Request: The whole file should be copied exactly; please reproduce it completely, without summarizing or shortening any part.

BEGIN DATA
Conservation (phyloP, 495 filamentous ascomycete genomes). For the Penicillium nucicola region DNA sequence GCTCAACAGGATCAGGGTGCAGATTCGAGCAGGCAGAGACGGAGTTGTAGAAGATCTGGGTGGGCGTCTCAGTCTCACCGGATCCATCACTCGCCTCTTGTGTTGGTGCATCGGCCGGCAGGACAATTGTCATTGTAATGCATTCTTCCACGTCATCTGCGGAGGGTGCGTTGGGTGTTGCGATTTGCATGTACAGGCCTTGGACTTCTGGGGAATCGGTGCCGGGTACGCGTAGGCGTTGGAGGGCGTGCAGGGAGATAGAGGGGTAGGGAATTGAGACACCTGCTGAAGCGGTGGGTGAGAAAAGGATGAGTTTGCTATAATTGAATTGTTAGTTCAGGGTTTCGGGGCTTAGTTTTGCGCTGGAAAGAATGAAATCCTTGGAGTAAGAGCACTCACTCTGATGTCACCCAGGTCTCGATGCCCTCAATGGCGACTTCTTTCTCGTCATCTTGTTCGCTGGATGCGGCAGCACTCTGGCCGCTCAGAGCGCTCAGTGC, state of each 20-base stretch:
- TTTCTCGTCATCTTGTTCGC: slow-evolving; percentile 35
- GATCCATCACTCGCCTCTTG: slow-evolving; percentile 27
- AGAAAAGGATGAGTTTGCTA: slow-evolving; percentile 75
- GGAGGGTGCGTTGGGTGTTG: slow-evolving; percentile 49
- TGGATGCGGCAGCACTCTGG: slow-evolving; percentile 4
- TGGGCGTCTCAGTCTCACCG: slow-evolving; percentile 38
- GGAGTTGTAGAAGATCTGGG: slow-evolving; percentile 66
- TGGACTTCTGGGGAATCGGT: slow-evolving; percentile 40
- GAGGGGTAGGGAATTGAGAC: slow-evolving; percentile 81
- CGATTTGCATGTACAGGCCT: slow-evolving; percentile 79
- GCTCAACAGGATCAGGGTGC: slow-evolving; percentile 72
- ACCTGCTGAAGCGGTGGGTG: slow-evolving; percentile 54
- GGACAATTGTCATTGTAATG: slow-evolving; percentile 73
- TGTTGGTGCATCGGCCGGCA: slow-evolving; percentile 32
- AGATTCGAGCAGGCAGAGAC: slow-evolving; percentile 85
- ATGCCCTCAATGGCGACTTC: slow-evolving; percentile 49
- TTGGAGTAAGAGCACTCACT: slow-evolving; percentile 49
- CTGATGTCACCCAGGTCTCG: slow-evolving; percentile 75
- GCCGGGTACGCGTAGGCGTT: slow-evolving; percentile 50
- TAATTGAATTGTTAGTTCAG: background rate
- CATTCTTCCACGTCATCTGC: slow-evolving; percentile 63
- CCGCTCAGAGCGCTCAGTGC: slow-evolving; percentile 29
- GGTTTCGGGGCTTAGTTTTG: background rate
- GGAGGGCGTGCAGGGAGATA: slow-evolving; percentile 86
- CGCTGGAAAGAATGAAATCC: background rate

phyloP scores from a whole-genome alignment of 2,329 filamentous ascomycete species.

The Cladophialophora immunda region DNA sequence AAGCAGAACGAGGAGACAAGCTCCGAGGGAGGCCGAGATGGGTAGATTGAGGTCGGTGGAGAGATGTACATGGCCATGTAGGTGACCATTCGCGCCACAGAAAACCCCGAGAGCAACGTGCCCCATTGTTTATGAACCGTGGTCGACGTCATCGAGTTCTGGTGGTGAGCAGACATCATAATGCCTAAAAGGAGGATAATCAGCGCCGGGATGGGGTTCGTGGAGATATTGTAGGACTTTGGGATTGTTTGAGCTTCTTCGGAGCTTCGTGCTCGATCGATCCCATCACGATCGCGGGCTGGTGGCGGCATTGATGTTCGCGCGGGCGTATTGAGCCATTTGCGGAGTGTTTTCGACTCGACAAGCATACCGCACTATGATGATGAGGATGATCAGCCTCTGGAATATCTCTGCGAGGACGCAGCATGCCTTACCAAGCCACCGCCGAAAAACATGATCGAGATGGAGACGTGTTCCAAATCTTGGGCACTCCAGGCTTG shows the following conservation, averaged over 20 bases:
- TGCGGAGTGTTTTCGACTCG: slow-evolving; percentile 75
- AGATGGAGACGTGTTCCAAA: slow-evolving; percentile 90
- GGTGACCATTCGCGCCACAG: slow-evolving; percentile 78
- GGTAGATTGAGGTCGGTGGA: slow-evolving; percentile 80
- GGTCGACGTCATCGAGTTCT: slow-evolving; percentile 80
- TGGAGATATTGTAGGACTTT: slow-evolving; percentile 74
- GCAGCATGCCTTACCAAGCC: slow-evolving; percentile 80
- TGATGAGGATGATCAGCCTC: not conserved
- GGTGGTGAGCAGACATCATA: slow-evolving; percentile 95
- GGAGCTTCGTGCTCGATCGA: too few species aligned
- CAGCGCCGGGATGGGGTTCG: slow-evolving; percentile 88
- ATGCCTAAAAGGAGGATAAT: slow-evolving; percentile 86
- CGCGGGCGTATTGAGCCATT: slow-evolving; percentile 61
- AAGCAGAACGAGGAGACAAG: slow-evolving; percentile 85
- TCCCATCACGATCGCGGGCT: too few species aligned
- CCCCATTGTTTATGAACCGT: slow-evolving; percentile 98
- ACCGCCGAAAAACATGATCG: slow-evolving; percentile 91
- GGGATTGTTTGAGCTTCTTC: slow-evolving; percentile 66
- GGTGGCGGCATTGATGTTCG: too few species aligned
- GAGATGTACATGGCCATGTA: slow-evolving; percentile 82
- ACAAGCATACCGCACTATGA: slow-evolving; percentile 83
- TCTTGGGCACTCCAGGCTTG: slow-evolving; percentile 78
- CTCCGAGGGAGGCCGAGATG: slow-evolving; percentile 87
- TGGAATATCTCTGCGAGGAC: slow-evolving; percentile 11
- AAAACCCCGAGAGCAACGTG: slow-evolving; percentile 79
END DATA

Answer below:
Conservation (phyloP, 495 filamentous ascomycete genomes). For the Penicillium nucicola region DNA sequence GCTCAACAGGATCAGGGTGCAGATTCGAGCAGGCAGAGACGGAGTTGTAGAAGATCTGGGTGGGCGTCTCAGTCTCACCGGATCCATCACTCGCCTCTTGTGTTGGTGCATCGGCCGGCAGGACAATTGTCATTGTAATGCATTCTTCCACGTCATCTGCGGAGGGTGCGTTGGGTGTTGCGATTTGCATGTACAGGCCTTGGACTTCTGGGGAATCGGTGCCGGGTACGCGTAGGCGTTGGAGGGCGTGCAGGGAGATAGAGGGGTAGGGAATTGAGACACCTGCTGAAGCGGTGGGTGAGAAAAGGATGAGTTTGCTATAATTGAATTGTTAGTTCAGGGTTTCGGGGCTTAGTTTTGCGCTGGAAAGAATGAAATCCTTGGAGTAAGAGCACTCACTCTGATGTCACCCAGGTCTCGATGCCCTCAATGGCGACTTCTTTCTCGTCATCTTGTTCGCTGGATGCGGCAGCACTCTGGCCGCTCAGAGCGCTCAGTGC, state of each 20-base stretch:
- TTTCTCGTCATCTTGTTCGC: slow-evolving; percentile 35
- GATCCATCACTCGCCTCTTG: slow-evolving; percentile 27
- AGAAAAGGATGAGTTTGCTA: slow-evolving; percentile 75
- GGAGGGTGCGTTGGGTGTTG: slow-evolving; percentile 49
- TGGATGCGGCAGCACTCTGG: slow-evolving; percentile 4
- TGGGCGTCTCAGTCTCACCG: slow-evolving; percentile 38
- GGAGTTGTAGAAGATCTGGG: slow-evolving; percentile 66
- TGGACTTCTGGGGAATCGGT: slow-evolving; percentile 40
- GAGGGGTAGGGAATTGAGAC: slow-evolving; percentile 81
- CGATTTGCATGTACAGGCCT: slow-evolving; percentile 79
- GCTCAACAGGATCAGGGTGC: slow-evolving; percentile 72
- ACCTGCTGAAGCGGTGGGTG: slow-evolving; percentile 54
- GGACAATTGTCATTGTAATG: slow-evolving; percentile 73
- TGTTGGTGCATCGGCCGGCA: slow-evolving; percentile 32
- AGATTCGAGCAGGCAGAGAC: slow-evolving; percentile 85
- ATGCCCTCAATGGCGACTTC: slow-evolving; percentile 49
- TTGGAGTAAGAGCACTCACT: slow-evolving; percentile 49
- CTGATGTCACCCAGGTCTCG: slow-evolving; percentile 75
- GCCGGGTACGCGTAGGCGTT: slow-evolving; percentile 50
- TAATTGAATTGTTAGTTCAG: background rate
- CATTCTTCCACGTCATCTGC: slow-evolving; percentile 63
- CCGCTCAGAGCGCTCAGTGC: slow-evolving; percentile 29
- GGTTTCGGGGCTTAGTTTTG: background rate
- GGAGGGCGTGCAGGGAGATA: slow-evolving; percentile 86
- CGCTGGAAAGAATGAAATCC: background rate

phyloP scores from a whole-genome alignment of 2,329 filamentous ascomycete species.

The Cladophialophora immunda region DNA sequence AAGCAGAACGAGGAGACAAGCTCCGAGGGAGGCCGAGATGGGTAGATTGAGGTCGGTGGAGAGATGTACATGGCCATGTAGGTGACCATTCGCGCCACAGAAAACCCCGAGAGCAACGTGCCCCATTGTTTATGAACCGTGGTCGACGTCATCGAGTTCTGGTGGTGAGCAGACATCATAATGCCTAAAAGGAGGATAATCAGCGCCGGGATGGGGTTCGTGGAGATATTGTAGGACTTTGGGATTGTTTGAGCTTCTTCGGAGCTTCGTGCTCGATCGATCCCATCACGATCGCGGGCTGGTGGCGGCATTGATGTTCGCGCGGGCGTATTGAGCCATTTGCGGAGTGTTTTCGACTCGACAAGCATACCGCACTATGATGATGAGGATGATCAGCCTCTGGAATATCTCTGCGAGGACGCAGCATGCCTTACCAAGCCACCGCCGAAAAACATGATCGAGATGGAGACGTGTTCCAAATCTTGGGCACTCCAGGCTTG shows the following conservation, averaged over 20 bases:
- TGCGGAGTGTTTTCGACTCG: slow-evolving; percentile 75
- AGATGGAGACGTGTTCCAAA: slow-evolving; percentile 90
- GGTGACCATTCGCGCCACAG: slow-evolving; percentile 78
- GGTAGATTGAGGTCGGTGGA: slow-evolving; percentile 80
- GGTCGACGTCATCGAGTTCT: slow-evolving; percentile 80
- TGGAGATATTGTAGGACTTT: slow-evolving; percentile 74
- GCAGCATGCCTTACCAAGCC: slow-evolving; percentile 80
- TGATGAGGATGATCAGCCTC: not conserved
- GGTGGTGAGCAGACATCATA: slow-evolving; percentile 95
- GGAGCTTCGTGCTCGATCGA: too few species aligned
- CAGCGCCGGGATGGGGTTCG: slow-evolving; percentile 88
- ATGCCTAAAAGGAGGATAAT: slow-evolving; percentile 86
- CGCGGGCGTATTGAGCCATT: slow-evolving; percentile 61
- AAGCAGAACGAGGAGACAAG: slow-evolving; percentile 85
- TCCCATCACGATCGCGGGCT: too few species aligned
- CCCCATTGTTTATGAACCGT: slow-evolving; percentile 98
- ACCGCCGAAAAACATGATCG: slow-evolving; percentile 91
- GGGATTGTTTGAGCTTCTTC: slow-evolving; percentile 66
- GGTGGCGGCATTGATGTTCG: too few species aligned
- GAGATGTACATGGCCATGTA: slow-evolving; percentile 82
- ACAAGCATACCGCACTATGA: slow-evolving; percentile 83
- TCTTGGGCACTCCAGGCTTG: slow-evolving; percentile 78
- CTCCGAGGGAGGCCGAGATG: slow-evolving; percentile 87
- TGGAATATCTCTGCGAGGAC: slow-evolving; percentile 11
- AAAACCCCGAGAGCAACGTG: slow-evolving; percentile 79